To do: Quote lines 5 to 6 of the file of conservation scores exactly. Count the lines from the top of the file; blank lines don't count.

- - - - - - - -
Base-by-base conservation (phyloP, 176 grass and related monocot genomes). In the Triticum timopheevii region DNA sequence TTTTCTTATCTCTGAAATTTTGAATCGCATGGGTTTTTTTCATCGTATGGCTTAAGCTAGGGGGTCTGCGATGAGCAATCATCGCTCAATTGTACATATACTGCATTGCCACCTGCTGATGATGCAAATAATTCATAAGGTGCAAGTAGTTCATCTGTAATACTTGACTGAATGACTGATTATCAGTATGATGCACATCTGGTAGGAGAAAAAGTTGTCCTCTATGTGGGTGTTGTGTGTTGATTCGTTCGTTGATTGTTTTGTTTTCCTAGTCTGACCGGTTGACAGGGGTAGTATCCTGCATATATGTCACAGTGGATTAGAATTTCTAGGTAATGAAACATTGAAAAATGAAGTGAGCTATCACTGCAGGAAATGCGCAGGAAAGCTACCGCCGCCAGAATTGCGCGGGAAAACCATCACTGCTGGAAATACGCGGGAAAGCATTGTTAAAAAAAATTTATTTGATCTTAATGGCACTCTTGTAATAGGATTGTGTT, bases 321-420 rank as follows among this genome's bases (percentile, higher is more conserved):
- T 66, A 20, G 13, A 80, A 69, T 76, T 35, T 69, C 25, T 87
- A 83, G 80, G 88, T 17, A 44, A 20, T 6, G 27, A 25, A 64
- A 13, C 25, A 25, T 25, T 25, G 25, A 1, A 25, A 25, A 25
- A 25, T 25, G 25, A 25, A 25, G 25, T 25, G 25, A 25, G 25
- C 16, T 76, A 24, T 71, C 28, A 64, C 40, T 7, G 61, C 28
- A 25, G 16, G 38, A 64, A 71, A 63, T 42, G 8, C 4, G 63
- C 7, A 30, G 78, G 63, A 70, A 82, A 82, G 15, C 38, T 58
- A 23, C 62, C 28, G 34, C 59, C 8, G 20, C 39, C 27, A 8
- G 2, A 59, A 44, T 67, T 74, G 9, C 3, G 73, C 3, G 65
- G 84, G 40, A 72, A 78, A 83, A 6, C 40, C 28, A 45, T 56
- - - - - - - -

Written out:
- A 25, T 25, G 25, A 25, A 25, G 25, T 25, G 25, A 25, G 25
- C 16, T 76, A 24, T 71, C 28, A 64, C 40, T 7, G 61, C 28